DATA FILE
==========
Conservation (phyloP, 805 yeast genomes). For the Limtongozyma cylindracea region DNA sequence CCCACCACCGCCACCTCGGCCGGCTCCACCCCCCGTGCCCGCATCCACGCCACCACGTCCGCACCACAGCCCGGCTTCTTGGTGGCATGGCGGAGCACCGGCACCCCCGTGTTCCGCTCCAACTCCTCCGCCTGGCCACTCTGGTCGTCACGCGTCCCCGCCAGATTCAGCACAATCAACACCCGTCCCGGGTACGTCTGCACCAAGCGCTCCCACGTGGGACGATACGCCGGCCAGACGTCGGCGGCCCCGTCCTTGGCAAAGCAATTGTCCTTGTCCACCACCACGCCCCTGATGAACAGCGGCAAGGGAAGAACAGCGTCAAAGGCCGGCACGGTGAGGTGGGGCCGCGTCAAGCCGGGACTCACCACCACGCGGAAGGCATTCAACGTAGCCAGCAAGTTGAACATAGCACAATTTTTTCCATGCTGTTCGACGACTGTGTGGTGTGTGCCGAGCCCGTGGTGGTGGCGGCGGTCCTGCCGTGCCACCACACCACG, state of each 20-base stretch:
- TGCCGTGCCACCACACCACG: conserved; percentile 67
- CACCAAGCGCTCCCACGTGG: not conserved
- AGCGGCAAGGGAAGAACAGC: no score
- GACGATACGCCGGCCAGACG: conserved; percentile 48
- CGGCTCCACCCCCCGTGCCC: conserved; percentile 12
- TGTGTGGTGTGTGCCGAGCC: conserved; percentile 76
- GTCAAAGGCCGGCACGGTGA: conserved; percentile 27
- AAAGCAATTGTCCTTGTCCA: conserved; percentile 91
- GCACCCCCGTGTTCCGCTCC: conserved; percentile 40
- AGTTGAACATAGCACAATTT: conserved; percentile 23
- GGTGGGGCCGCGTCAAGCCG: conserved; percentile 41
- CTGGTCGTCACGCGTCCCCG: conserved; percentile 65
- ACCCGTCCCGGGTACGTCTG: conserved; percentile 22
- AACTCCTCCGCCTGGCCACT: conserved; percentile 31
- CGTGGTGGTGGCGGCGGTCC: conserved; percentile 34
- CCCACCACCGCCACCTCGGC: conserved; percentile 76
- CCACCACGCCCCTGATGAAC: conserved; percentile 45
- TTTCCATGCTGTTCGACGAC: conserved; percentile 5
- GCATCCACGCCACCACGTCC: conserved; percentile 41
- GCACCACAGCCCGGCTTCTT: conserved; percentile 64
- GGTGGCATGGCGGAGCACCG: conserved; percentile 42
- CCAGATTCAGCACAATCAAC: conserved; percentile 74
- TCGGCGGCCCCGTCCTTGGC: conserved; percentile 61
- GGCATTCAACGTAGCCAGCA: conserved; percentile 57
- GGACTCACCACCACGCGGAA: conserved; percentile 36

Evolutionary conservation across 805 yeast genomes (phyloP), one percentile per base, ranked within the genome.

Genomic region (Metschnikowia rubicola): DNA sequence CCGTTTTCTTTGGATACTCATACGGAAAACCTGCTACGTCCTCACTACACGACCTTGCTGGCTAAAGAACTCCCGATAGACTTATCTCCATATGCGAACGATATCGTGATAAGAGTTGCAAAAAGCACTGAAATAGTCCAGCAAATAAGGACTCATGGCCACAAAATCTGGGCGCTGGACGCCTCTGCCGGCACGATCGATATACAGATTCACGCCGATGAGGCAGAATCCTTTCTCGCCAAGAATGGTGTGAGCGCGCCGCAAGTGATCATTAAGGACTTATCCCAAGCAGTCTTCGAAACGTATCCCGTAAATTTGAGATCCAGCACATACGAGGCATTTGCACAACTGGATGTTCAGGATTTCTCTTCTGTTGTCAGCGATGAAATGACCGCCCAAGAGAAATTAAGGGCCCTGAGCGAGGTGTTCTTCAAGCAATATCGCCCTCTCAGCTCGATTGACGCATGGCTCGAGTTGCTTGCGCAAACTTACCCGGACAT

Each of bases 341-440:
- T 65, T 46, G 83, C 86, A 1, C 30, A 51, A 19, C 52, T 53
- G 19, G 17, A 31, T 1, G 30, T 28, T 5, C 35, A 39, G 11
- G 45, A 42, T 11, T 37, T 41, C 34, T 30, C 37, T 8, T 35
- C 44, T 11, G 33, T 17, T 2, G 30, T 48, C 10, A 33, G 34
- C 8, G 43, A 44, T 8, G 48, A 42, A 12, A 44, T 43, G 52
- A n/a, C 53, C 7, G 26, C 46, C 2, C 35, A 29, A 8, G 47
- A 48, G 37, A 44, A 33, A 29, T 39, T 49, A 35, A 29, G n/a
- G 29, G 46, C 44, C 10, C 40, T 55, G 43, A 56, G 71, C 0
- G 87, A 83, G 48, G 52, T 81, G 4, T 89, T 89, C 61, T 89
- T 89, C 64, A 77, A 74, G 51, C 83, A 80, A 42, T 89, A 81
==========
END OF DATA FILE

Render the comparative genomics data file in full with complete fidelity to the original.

Conservation (phyloP, 805 yeast genomes). For the Limtongozyma cylindracea region DNA sequence CCCACCACCGCCACCTCGGCCGGCTCCACCCCCCGTGCCCGCATCCACGCCACCACGTCCGCACCACAGCCCGGCTTCTTGGTGGCATGGCGGAGCACCGGCACCCCCGTGTTCCGCTCCAACTCCTCCGCCTGGCCACTCTGGTCGTCACGCGTCCCCGCCAGATTCAGCACAATCAACACCCGTCCCGGGTACGTCTGCACCAAGCGCTCCCACGTGGGACGATACGCCGGCCAGACGTCGGCGGCCCCGTCCTTGGCAAAGCAATTGTCCTTGTCCACCACCACGCCCCTGATGAACAGCGGCAAGGGAAGAACAGCGTCAAAGGCCGGCACGGTGAGGTGGGGCCGCGTCAAGCCGGGACTCACCACCACGCGGAAGGCATTCAACGTAGCCAGCAAGTTGAACATAGCACAATTTTTTCCATGCTGTTCGACGACTGTGTGGTGTGTGCCGAGCCCGTGGTGGTGGCGGCGGTCCTGCCGTGCCACCACACCACG, state of each 20-base stretch:
- TGCCGTGCCACCACACCACG: conserved; percentile 67
- CACCAAGCGCTCCCACGTGG: not conserved
- AGCGGCAAGGGAAGAACAGC: no score
- GACGATACGCCGGCCAGACG: conserved; percentile 48
- CGGCTCCACCCCCCGTGCCC: conserved; percentile 12
- TGTGTGGTGTGTGCCGAGCC: conserved; percentile 76
- GTCAAAGGCCGGCACGGTGA: conserved; percentile 27
- AAAGCAATTGTCCTTGTCCA: conserved; percentile 91
- GCACCCCCGTGTTCCGCTCC: conserved; percentile 40
- AGTTGAACATAGCACAATTT: conserved; percentile 23
- GGTGGGGCCGCGTCAAGCCG: conserved; percentile 41
- CTGGTCGTCACGCGTCCCCG: conserved; percentile 65
- ACCCGTCCCGGGTACGTCTG: conserved; percentile 22
- AACTCCTCCGCCTGGCCACT: conserved; percentile 31
- CGTGGTGGTGGCGGCGGTCC: conserved; percentile 34
- CCCACCACCGCCACCTCGGC: conserved; percentile 76
- CCACCACGCCCCTGATGAAC: conserved; percentile 45
- TTTCCATGCTGTTCGACGAC: conserved; percentile 5
- GCATCCACGCCACCACGTCC: conserved; percentile 41
- GCACCACAGCCCGGCTTCTT: conserved; percentile 64
- GGTGGCATGGCGGAGCACCG: conserved; percentile 42
- CCAGATTCAGCACAATCAAC: conserved; percentile 74
- TCGGCGGCCCCGTCCTTGGC: conserved; percentile 61
- GGCATTCAACGTAGCCAGCA: conserved; percentile 57
- GGACTCACCACCACGCGGAA: conserved; percentile 36

Evolutionary conservation across 805 yeast genomes (phyloP), one percentile per base, ranked within the genome.

Genomic region (Metschnikowia rubicola): DNA sequence CCGTTTTCTTTGGATACTCATACGGAAAACCTGCTACGTCCTCACTACACGACCTTGCTGGCTAAAGAACTCCCGATAGACTTATCTCCATATGCGAACGATATCGTGATAAGAGTTGCAAAAAGCACTGAAATAGTCCAGCAAATAAGGACTCATGGCCACAAAATCTGGGCGCTGGACGCCTCTGCCGGCACGATCGATATACAGATTCACGCCGATGAGGCAGAATCCTTTCTCGCCAAGAATGGTGTGAGCGCGCCGCAAGTGATCATTAAGGACTTATCCCAAGCAGTCTTCGAAACGTATCCCGTAAATTTGAGATCCAGCACATACGAGGCATTTGCACAACTGGATGTTCAGGATTTCTCTTCTGTTGTCAGCGATGAAATGACCGCCCAAGAGAAATTAAGGGCCCTGAGCGAGGTGTTCTTCAAGCAATATCGCCCTCTCAGCTCGATTGACGCATGGCTCGAGTTGCTTGCGCAAACTTACCCGGACAT

Each of bases 341-440:
- T 65, T 46, G 83, C 86, A 1, C 30, A 51, A 19, C 52, T 53
- G 19, G 17, A 31, T 1, G 30, T 28, T 5, C 35, A 39, G 11
- G 45, A 42, T 11, T 37, T 41, C 34, T 30, C 37, T 8, T 35
- C 44, T 11, G 33, T 17, T 2, G 30, T 48, C 10, A 33, G 34
- C 8, G 43, A 44, T 8, G 48, A 42, A 12, A 44, T 43, G 52
- A n/a, C 53, C 7, G 26, C 46, C 2, C 35, A 29, A 8, G 47
- A 48, G 37, A 44, A 33, A 29, T 39, T 49, A 35, A 29, G n/a
- G 29, G 46, C 44, C 10, C 40, T 55, G 43, A 56, G 71, C 0
- G 87, A 83, G 48, G 52, T 81, G 4, T 89, T 89, C 61, T 89
- T 89, C 64, A 77, A 74, G 51, C 83, A 80, A 42, T 89, A 81